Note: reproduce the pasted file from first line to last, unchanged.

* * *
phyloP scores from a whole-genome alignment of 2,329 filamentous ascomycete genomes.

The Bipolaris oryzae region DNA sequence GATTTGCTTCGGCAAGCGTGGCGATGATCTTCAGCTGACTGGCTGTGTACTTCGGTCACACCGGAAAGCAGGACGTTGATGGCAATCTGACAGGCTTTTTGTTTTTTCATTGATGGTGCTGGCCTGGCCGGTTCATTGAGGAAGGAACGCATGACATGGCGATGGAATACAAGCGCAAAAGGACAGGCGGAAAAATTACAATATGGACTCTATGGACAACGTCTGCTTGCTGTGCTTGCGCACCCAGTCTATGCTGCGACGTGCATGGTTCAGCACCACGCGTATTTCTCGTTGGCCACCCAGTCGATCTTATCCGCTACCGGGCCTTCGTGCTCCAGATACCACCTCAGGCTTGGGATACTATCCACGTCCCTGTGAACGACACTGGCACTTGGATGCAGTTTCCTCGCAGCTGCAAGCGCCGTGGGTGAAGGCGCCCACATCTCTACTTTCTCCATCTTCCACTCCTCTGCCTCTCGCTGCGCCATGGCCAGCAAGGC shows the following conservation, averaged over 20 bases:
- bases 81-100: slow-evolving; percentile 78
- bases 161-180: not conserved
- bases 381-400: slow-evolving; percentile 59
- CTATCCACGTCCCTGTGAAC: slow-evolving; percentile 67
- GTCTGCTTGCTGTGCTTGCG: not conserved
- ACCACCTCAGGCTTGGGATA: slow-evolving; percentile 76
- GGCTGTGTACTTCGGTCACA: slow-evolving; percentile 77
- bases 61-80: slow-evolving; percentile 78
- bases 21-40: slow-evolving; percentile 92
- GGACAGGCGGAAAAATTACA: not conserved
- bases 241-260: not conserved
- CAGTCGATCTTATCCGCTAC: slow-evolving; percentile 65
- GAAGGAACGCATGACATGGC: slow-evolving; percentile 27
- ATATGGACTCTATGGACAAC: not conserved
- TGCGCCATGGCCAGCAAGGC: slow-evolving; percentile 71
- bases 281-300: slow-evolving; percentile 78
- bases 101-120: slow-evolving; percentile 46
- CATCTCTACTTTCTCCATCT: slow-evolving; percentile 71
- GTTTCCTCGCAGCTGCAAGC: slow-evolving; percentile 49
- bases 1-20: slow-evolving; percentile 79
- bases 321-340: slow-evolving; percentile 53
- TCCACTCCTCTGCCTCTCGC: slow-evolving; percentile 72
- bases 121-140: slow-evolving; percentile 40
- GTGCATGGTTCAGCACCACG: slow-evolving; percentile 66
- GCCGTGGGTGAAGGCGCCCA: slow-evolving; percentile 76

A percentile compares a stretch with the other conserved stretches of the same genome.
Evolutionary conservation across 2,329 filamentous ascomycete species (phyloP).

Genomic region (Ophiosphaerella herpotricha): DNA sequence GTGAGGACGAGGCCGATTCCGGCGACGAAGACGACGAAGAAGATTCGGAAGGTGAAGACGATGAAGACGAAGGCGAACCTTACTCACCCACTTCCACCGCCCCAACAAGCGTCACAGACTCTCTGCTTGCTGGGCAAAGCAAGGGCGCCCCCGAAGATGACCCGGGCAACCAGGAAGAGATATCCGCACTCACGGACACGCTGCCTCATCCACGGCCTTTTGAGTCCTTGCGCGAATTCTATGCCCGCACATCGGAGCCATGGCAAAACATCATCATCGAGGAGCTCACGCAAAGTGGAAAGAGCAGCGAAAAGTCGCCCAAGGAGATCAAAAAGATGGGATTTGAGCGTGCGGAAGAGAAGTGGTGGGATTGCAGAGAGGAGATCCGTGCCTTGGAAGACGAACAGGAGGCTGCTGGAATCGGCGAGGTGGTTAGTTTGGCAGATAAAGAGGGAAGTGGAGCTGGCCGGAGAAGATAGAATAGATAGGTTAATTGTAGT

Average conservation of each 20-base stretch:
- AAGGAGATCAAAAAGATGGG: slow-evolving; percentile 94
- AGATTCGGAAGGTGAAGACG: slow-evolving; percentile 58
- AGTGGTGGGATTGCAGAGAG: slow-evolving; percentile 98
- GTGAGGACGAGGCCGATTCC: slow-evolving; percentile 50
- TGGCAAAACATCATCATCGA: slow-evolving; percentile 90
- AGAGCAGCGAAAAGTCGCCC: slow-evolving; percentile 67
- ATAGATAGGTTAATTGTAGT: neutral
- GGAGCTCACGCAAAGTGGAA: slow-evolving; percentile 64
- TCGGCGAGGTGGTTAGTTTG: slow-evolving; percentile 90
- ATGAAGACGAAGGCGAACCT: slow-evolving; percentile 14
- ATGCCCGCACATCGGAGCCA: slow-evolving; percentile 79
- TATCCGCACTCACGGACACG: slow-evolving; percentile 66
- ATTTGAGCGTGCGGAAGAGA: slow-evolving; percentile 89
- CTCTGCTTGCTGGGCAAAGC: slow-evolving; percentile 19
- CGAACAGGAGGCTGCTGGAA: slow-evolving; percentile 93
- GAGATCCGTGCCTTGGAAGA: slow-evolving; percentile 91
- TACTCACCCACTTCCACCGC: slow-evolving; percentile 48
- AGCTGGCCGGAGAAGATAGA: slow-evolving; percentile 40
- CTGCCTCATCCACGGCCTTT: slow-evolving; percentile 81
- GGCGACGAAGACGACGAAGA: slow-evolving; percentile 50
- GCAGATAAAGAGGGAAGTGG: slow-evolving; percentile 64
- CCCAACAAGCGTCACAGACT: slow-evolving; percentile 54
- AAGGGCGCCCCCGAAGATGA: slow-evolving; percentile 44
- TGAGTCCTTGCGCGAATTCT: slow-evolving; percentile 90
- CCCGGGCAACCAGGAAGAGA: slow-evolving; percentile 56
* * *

phyloP scores from a whole-genome alignment of 2,329 filamentous ascomycete genomes.

The Bipolaris oryzae region DNA sequence GATTTGCTTCGGCAAGCGTGGCGATGATCTTCAGCTGACTGGCTGTGTACTTCGGTCACACCGGAAAGCAGGACGTTGATGGCAATCTGACAGGCTTTTTGTTTTTTCATTGATGGTGCTGGCCTGGCCGGTTCATTGAGGAAGGAACGCATGACATGGCGATGGAATACAAGCGCAAAAGGACAGGCGGAAAAATTACAATATGGACTCTATGGACAACGTCTGCTTGCTGTGCTTGCGCACCCAGTCTATGCTGCGACGTGCATGGTTCAGCACCACGCGTATTTCTCGTTGGCCACCCAGTCGATCTTATCCGCTACCGGGCCTTCGTGCTCCAGATACCACCTCAGGCTTGGGATACTATCCACGTCCCTGTGAACGACACTGGCACTTGGATGCAGTTTCCTCGCAGCTGCAAGCGCCGTGGGTGAAGGCGCCCACATCTCTACTTTCTCCATCTTCCACTCCTCTGCCTCTCGCTGCGCCATGGCCAGCAAGGC shows the following conservation, averaged over 20 bases:
- bases 81-100: slow-evolving; percentile 78
- bases 161-180: not conserved
- bases 381-400: slow-evolving; percentile 59
- CTATCCACGTCCCTGTGAAC: slow-evolving; percentile 67
- GTCTGCTTGCTGTGCTTGCG: not conserved
- ACCACCTCAGGCTTGGGATA: slow-evolving; percentile 76
- GGCTGTGTACTTCGGTCACA: slow-evolving; percentile 77
- bases 61-80: slow-evolving; percentile 78
- bases 21-40: slow-evolving; percentile 92
- GGACAGGCGGAAAAATTACA: not conserved
- bases 241-260: not conserved
- CAGTCGATCTTATCCGCTAC: slow-evolving; percentile 65
- GAAGGAACGCATGACATGGC: slow-evolving; percentile 27
- ATATGGACTCTATGGACAAC: not conserved
- TGCGCCATGGCCAGCAAGGC: slow-evolving; percentile 71
- bases 281-300: slow-evolving; percentile 78
- bases 101-120: slow-evolving; percentile 46
- CATCTCTACTTTCTCCATCT: slow-evolving; percentile 71
- GTTTCCTCGCAGCTGCAAGC: slow-evolving; percentile 49
- bases 1-20: slow-evolving; percentile 79
- bases 321-340: slow-evolving; percentile 53
- TCCACTCCTCTGCCTCTCGC: slow-evolving; percentile 72
- bases 121-140: slow-evolving; percentile 40
- GTGCATGGTTCAGCACCACG: slow-evolving; percentile 66
- GCCGTGGGTGAAGGCGCCCA: slow-evolving; percentile 76

A percentile compares a stretch with the other conserved stretches of the same genome.
Evolutionary conservation across 2,329 filamentous ascomycete species (phyloP).

Genomic region (Ophiosphaerella herpotricha): DNA sequence GTGAGGACGAGGCCGATTCCGGCGACGAAGACGACGAAGAAGATTCGGAAGGTGAAGACGATGAAGACGAAGGCGAACCTTACTCACCCACTTCCACCGCCCCAACAAGCGTCACAGACTCTCTGCTTGCTGGGCAAAGCAAGGGCGCCCCCGAAGATGACCCGGGCAACCAGGAAGAGATATCCGCACTCACGGACACGCTGCCTCATCCACGGCCTTTTGAGTCCTTGCGCGAATTCTATGCCCGCACATCGGAGCCATGGCAAAACATCATCATCGAGGAGCTCACGCAAAGTGGAAAGAGCAGCGAAAAGTCGCCCAAGGAGATCAAAAAGATGGGATTTGAGCGTGCGGAAGAGAAGTGGTGGGATTGCAGAGAGGAGATCCGTGCCTTGGAAGACGAACAGGAGGCTGCTGGAATCGGCGAGGTGGTTAGTTTGGCAGATAAAGAGGGAAGTGGAGCTGGCCGGAGAAGATAGAATAGATAGGTTAATTGTAGT

Average conservation of each 20-base stretch:
- AAGGAGATCAAAAAGATGGG: slow-evolving; percentile 94
- AGATTCGGAAGGTGAAGACG: slow-evolving; percentile 58
- AGTGGTGGGATTGCAGAGAG: slow-evolving; percentile 98
- GTGAGGACGAGGCCGATTCC: slow-evolving; percentile 50
- TGGCAAAACATCATCATCGA: slow-evolving; percentile 90
- AGAGCAGCGAAAAGTCGCCC: slow-evolving; percentile 67
- ATAGATAGGTTAATTGTAGT: neutral
- GGAGCTCACGCAAAGTGGAA: slow-evolving; percentile 64
- TCGGCGAGGTGGTTAGTTTG: slow-evolving; percentile 90
- ATGAAGACGAAGGCGAACCT: slow-evolving; percentile 14
- ATGCCCGCACATCGGAGCCA: slow-evolving; percentile 79
- TATCCGCACTCACGGACACG: slow-evolving; percentile 66
- ATTTGAGCGTGCGGAAGAGA: slow-evolving; percentile 89
- CTCTGCTTGCTGGGCAAAGC: slow-evolving; percentile 19
- CGAACAGGAGGCTGCTGGAA: slow-evolving; percentile 93
- GAGATCCGTGCCTTGGAAGA: slow-evolving; percentile 91
- TACTCACCCACTTCCACCGC: slow-evolving; percentile 48
- AGCTGGCCGGAGAAGATAGA: slow-evolving; percentile 40
- CTGCCTCATCCACGGCCTTT: slow-evolving; percentile 81
- GGCGACGAAGACGACGAAGA: slow-evolving; percentile 50
- GCAGATAAAGAGGGAAGTGG: slow-evolving; percentile 64
- CCCAACAAGCGTCACAGACT: slow-evolving; percentile 54
- AAGGGCGCCCCCGAAGATGA: slow-evolving; percentile 44
- TGAGTCCTTGCGCGAATTCT: slow-evolving; percentile 90
- CCCGGGCAACCAGGAAGAGA: slow-evolving; percentile 56